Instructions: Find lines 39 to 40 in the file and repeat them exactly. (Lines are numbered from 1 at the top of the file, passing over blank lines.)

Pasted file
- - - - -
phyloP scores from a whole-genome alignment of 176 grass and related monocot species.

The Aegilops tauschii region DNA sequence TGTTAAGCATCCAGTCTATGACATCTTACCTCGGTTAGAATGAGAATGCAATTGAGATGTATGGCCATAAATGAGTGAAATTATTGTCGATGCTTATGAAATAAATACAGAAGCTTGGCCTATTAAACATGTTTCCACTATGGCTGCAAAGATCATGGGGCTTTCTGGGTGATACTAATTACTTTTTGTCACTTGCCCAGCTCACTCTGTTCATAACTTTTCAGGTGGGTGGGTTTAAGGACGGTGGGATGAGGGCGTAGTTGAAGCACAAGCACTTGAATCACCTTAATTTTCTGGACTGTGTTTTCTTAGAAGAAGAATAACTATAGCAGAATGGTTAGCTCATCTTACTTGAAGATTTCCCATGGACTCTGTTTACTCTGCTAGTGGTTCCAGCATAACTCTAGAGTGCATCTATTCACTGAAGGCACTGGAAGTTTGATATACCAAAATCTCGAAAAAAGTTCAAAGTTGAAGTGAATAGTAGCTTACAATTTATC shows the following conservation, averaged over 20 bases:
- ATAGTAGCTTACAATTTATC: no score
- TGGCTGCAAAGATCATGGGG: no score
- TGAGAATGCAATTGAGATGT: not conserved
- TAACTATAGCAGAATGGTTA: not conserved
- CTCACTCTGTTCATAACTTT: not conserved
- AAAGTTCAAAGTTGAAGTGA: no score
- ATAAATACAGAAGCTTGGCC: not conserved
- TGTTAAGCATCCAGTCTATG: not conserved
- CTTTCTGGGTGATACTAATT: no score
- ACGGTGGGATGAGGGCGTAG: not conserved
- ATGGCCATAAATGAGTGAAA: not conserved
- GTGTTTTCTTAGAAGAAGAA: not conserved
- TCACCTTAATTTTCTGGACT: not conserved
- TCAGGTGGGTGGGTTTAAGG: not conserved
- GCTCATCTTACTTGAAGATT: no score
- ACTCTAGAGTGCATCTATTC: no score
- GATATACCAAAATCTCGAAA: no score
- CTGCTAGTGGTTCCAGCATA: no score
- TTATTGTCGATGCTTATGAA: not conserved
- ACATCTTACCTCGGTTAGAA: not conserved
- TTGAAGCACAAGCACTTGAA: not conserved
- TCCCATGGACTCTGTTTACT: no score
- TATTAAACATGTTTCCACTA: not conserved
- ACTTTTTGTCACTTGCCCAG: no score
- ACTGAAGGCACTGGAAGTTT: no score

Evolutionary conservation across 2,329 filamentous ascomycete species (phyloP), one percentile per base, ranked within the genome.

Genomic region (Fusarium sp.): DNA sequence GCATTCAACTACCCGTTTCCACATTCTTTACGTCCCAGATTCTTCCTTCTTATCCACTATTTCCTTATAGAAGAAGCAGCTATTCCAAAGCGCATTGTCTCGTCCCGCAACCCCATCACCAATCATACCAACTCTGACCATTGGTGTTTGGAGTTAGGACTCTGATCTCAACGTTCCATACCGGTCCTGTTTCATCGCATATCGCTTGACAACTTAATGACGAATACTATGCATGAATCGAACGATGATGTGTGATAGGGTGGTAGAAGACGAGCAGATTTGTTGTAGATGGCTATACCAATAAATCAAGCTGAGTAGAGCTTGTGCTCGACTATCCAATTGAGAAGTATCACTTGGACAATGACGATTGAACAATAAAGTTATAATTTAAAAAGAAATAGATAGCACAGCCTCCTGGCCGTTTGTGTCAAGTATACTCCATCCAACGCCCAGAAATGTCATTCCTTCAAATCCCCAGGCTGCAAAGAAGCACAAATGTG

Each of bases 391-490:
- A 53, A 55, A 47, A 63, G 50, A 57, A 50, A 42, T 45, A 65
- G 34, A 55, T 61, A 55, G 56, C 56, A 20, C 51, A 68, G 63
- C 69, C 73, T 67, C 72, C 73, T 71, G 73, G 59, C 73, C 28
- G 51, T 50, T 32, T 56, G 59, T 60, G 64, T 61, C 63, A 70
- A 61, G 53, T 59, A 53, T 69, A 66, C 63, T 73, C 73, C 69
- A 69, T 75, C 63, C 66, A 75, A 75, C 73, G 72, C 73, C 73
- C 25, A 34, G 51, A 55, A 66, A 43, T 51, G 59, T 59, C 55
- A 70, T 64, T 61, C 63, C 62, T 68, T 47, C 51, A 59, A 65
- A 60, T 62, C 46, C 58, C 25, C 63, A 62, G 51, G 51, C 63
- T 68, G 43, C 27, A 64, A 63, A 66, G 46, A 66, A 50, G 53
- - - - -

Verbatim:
- A 60, T 62, C 46, C 58, C 25, C 63, A 62, G 51, G 51, C 63
- T 68, G 43, C 27, A 64, A 63, A 66, G 46, A 66, A 50, G 53